Alter also emphasized that the process is a "two-way courtship ... we have to convince people to come here." She said she understands the sentiment to do everything in public, but emphasized that city officials, including several of these candidates "work at the mercy of their Councils. A public job search can have real consequences for their careers ... and how things have been handled in the press coverage can have real consequences."

Casar didn't want to air Council disputes over confidentiality ("We have plenty of other things to disagree about"), but said Council is "committed to releasing the names" of the semifinalists, and that the precise nature of final public engagement was still to be determined. Mayor Pro Tem Kathie Tovo agreed, reiterating that it has been "always [her] preference" to release the names and have the finalists meet the public.

"I think the public engagement and input," she said, "is a valuable part of the process."

Exactly what form that engagement will take remains uncertain. Adler called the next stage "a two-step process": release of the semifinalist names, and then "joint interviews" with the Search Advisory Task Force to get feedback and further winnow the list. Whether the finalists will be asked to meet the public is still up in the air; Tovo said she would prefer that they do, but other members were noncommittal.

"I regret that there are two mutually exclusive choices," said the mayor. "Our most important job is to get the best candidates, and at the outset we accepted the consultant's advice that going public too soon would compromise the pool of candidates. Our experience bears that out."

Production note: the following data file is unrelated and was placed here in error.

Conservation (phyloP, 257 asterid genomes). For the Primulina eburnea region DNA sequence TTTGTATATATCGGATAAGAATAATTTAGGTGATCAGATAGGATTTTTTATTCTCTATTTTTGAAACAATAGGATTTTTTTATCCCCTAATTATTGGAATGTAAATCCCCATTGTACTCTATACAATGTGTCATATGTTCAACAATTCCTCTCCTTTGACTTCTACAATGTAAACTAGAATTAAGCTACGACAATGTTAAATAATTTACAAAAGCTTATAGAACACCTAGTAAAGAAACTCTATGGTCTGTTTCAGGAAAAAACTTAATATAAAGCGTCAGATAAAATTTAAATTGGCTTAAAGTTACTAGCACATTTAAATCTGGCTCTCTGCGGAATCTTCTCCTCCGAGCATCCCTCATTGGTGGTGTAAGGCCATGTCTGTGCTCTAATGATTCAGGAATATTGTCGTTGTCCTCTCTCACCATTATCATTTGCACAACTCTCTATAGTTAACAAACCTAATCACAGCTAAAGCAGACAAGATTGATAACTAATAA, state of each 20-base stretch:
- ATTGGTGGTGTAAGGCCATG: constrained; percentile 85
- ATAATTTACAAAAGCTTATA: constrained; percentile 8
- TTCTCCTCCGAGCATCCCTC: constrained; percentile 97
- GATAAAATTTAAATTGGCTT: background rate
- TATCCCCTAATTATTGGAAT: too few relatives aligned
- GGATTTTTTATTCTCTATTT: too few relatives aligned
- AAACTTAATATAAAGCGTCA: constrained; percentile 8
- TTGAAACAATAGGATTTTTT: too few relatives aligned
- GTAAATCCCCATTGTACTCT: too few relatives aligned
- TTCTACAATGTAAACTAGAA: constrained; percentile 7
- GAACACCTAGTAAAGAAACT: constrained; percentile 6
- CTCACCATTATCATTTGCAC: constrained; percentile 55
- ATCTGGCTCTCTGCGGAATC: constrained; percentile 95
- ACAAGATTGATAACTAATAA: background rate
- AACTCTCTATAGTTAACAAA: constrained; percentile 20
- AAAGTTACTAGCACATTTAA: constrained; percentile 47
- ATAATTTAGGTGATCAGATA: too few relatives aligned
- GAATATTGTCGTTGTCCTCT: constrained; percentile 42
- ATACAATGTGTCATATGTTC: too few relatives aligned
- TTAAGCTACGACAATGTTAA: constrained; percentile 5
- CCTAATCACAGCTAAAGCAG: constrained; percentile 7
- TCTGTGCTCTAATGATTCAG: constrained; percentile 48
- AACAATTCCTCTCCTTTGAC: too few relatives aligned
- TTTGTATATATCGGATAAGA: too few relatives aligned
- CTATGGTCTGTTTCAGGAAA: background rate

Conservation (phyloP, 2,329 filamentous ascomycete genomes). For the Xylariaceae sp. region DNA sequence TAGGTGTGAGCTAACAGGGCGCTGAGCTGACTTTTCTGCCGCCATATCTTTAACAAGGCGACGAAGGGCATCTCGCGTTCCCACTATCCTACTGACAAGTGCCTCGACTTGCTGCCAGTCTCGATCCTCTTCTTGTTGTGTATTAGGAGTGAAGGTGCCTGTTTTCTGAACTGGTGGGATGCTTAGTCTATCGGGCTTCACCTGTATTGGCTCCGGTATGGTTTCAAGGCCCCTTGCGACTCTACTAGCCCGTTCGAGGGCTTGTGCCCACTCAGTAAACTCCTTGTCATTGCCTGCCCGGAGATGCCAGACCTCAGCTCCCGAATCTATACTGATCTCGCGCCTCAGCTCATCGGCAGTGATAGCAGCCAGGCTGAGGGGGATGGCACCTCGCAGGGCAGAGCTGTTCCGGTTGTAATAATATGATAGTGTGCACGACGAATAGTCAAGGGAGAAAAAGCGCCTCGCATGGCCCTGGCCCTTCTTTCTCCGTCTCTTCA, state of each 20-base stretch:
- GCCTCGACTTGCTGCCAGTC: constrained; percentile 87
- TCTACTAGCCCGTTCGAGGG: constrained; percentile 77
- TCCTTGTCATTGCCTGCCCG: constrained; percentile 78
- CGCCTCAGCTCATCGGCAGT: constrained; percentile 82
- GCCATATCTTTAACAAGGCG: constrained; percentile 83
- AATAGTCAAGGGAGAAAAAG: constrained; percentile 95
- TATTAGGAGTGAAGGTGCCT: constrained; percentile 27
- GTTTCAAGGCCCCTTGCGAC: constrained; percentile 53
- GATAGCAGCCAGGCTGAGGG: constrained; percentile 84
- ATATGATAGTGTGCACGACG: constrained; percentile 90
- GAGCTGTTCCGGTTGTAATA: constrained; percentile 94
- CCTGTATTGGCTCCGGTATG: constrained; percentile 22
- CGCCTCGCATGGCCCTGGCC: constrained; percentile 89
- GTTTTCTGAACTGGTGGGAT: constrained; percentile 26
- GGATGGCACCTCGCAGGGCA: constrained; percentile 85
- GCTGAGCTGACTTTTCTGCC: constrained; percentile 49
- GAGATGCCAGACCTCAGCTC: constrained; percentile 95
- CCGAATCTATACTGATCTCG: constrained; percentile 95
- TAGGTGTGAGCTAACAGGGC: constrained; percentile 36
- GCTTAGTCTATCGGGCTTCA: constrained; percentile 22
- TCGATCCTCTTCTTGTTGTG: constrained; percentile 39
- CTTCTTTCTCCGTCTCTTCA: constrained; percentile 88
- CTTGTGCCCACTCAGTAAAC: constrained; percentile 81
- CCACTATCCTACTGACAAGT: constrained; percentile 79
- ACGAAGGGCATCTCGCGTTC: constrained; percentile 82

"Whether they meet the public or not," said Alter, "what's guiding us from this stage is whether they have the ability to run a 13,000-person enterprise. We have great candidates, and we're working to get a shorter list."

Got something to say on the subject? Send a letter to the editor.

A note to readers: Bold and uncensored, The Austin Chronicle has been Austin’s independent news source for over 40 years, expressing the community’s political and environmental concerns and supporting its active cultural scene. Now more than ever, we need your support to continue supplying Austin with independent, free press. If real news is important to you, please consider making a donation of $5, $10 or whatever you can afford, to help keep our journalism on stands.

Support the Chronicle  

READ MORE
More City Council
Who Will Be the New Council Voice for District 9?
Who Will Be the New Council Voice for District 9?
Eight candidates vie for Austin's most powerful YIMBYs and NIMBYs

Austin Sanders, Oct. 28, 2022

Can Council Get Its Sh*t Done by 10pm?
Can Council Get Its Sh*t Done by 10pm?
Austin City Council addresses a 93-item agenda Sept. 15 and aims to end by 10pm rather than voting to extend the meeting

Austin Sanders, Sept. 16, 2022

More by Michael King
Point Austin: Trials of Our Would-Be Rulers Highlight the Limits of American Justice
Point Austin: Trials of Our Would-Be Rulers Highlight the Limits of American Justice
In Trump and Paxton trials, the rules don’t apply

April 19, 2024

Point Austin: The Never-Ending Story
Point Austin: The Never-Ending Story
Millions of guns, and countless murders

Feb. 20, 2024

KEYWORDS FOR THIS STORY

Steve Adler, City Council, Greg Casar, Kathie Tovo, Alison Alter

MORE IN THE ARCHIVES
One click gets you all the newsletters listed below

Breaking news, arts coverage, and daily events

Keep up with happenings around town

Kevin Curtin's bimonthly cannabis musings

Austin's queerest news and events

Eric Goodman's Austin FC column, other soccer news

Information is power. Support the free press, so we can support Austin.   Support the Chronicle